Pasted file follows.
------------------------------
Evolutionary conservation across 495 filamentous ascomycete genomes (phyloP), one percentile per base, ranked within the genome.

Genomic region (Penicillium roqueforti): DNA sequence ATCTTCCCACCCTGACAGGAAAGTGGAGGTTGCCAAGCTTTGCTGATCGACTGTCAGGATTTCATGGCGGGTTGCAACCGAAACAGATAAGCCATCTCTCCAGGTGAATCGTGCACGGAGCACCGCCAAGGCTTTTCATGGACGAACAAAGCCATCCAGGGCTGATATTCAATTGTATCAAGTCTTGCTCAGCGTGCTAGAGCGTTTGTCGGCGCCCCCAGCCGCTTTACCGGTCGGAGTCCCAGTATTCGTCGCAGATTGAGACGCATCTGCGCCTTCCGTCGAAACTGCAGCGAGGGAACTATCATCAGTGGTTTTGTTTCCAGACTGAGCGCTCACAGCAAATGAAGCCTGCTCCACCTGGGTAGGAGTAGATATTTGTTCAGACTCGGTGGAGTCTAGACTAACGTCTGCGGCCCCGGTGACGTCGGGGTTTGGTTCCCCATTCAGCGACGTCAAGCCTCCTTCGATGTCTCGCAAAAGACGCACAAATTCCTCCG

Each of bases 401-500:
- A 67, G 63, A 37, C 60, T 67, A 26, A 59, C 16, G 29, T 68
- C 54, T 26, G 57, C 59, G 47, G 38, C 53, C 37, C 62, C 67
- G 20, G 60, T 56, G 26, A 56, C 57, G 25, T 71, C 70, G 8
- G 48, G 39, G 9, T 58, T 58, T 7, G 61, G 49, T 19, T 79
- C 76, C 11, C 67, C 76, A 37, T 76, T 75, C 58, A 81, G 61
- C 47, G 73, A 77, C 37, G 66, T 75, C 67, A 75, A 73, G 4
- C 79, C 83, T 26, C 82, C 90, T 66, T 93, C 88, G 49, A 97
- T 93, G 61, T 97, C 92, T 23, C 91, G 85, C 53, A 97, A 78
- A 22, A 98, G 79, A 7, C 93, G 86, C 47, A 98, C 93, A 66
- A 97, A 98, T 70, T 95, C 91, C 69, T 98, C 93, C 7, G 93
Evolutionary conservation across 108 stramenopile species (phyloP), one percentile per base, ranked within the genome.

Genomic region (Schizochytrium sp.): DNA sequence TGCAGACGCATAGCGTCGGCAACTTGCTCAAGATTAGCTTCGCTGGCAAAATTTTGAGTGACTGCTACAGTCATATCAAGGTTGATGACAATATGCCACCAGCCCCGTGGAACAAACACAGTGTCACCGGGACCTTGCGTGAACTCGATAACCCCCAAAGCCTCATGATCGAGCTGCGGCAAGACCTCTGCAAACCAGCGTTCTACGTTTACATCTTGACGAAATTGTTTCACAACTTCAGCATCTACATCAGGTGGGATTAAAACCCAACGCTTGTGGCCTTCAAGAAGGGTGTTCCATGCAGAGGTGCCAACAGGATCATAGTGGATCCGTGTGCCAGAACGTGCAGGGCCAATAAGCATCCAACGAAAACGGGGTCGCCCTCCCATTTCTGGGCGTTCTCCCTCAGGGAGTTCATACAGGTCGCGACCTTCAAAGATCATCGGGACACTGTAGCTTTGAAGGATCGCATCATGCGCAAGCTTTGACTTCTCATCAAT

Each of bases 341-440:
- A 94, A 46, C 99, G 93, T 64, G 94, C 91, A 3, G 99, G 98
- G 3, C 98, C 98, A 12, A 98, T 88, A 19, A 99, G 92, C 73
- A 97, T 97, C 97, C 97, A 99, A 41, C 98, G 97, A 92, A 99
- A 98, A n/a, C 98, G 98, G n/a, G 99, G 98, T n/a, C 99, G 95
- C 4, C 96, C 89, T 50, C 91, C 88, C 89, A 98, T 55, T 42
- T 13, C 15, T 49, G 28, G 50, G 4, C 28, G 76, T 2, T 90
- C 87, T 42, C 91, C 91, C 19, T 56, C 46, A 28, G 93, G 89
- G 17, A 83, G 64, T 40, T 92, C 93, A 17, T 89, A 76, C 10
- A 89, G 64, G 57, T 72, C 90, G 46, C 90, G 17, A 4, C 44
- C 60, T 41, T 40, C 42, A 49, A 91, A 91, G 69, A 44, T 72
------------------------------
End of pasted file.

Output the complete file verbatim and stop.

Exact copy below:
Evolutionary conservation across 495 filamentous ascomycete genomes (phyloP), one percentile per base, ranked within the genome.

Genomic region (Penicillium roqueforti): DNA sequence ATCTTCCCACCCTGACAGGAAAGTGGAGGTTGCCAAGCTTTGCTGATCGACTGTCAGGATTTCATGGCGGGTTGCAACCGAAACAGATAAGCCATCTCTCCAGGTGAATCGTGCACGGAGCACCGCCAAGGCTTTTCATGGACGAACAAAGCCATCCAGGGCTGATATTCAATTGTATCAAGTCTTGCTCAGCGTGCTAGAGCGTTTGTCGGCGCCCCCAGCCGCTTTACCGGTCGGAGTCCCAGTATTCGTCGCAGATTGAGACGCATCTGCGCCTTCCGTCGAAACTGCAGCGAGGGAACTATCATCAGTGGTTTTGTTTCCAGACTGAGCGCTCACAGCAAATGAAGCCTGCTCCACCTGGGTAGGAGTAGATATTTGTTCAGACTCGGTGGAGTCTAGACTAACGTCTGCGGCCCCGGTGACGTCGGGGTTTGGTTCCCCATTCAGCGACGTCAAGCCTCCTTCGATGTCTCGCAAAAGACGCACAAATTCCTCCG

Each of bases 401-500:
- A 67, G 63, A 37, C 60, T 67, A 26, A 59, C 16, G 29, T 68
- C 54, T 26, G 57, C 59, G 47, G 38, C 53, C 37, C 62, C 67
- G 20, G 60, T 56, G 26, A 56, C 57, G 25, T 71, C 70, G 8
- G 48, G 39, G 9, T 58, T 58, T 7, G 61, G 49, T 19, T 79
- C 76, C 11, C 67, C 76, A 37, T 76, T 75, C 58, A 81, G 61
- C 47, G 73, A 77, C 37, G 66, T 75, C 67, A 75, A 73, G 4
- C 79, C 83, T 26, C 82, C 90, T 66, T 93, C 88, G 49, A 97
- T 93, G 61, T 97, C 92, T 23, C 91, G 85, C 53, A 97, A 78
- A 22, A 98, G 79, A 7, C 93, G 86, C 47, A 98, C 93, A 66
- A 97, A 98, T 70, T 95, C 91, C 69, T 98, C 93, C 7, G 93
Evolutionary conservation across 108 stramenopile species (phyloP), one percentile per base, ranked within the genome.

Genomic region (Schizochytrium sp.): DNA sequence TGCAGACGCATAGCGTCGGCAACTTGCTCAAGATTAGCTTCGCTGGCAAAATTTTGAGTGACTGCTACAGTCATATCAAGGTTGATGACAATATGCCACCAGCCCCGTGGAACAAACACAGTGTCACCGGGACCTTGCGTGAACTCGATAACCCCCAAAGCCTCATGATCGAGCTGCGGCAAGACCTCTGCAAACCAGCGTTCTACGTTTACATCTTGACGAAATTGTTTCACAACTTCAGCATCTACATCAGGTGGGATTAAAACCCAACGCTTGTGGCCTTCAAGAAGGGTGTTCCATGCAGAGGTGCCAACAGGATCATAGTGGATCCGTGTGCCAGAACGTGCAGGGCCAATAAGCATCCAACGAAAACGGGGTCGCCCTCCCATTTCTGGGCGTTCTCCCTCAGGGAGTTCATACAGGTCGCGACCTTCAAAGATCATCGGGACACTGTAGCTTTGAAGGATCGCATCATGCGCAAGCTTTGACTTCTCATCAAT

Each of bases 341-440:
- A 94, A 46, C 99, G 93, T 64, G 94, C 91, A 3, G 99, G 98
- G 3, C 98, C 98, A 12, A 98, T 88, A 19, A 99, G 92, C 73
- A 97, T 97, C 97, C 97, A 99, A 41, C 98, G 97, A 92, A 99
- A 98, A n/a, C 98, G 98, G n/a, G 99, G 98, T n/a, C 99, G 95
- C 4, C 96, C 89, T 50, C 91, C 88, C 89, A 98, T 55, T 42
- T 13, C 15, T 49, G 28, G 50, G 4, C 28, G 76, T 2, T 90
- C 87, T 42, C 91, C 91, C 19, T 56, C 46, A 28, G 93, G 89
- G 17, A 83, G 64, T 40, T 92, C 93, A 17, T 89, A 76, C 10
- A 89, G 64, G 57, T 72, C 90, G 46, C 90, G 17, A 4, C 44
- C 60, T 41, T 40, C 42, A 49, A 91, A 91, G 69, A 44, T 72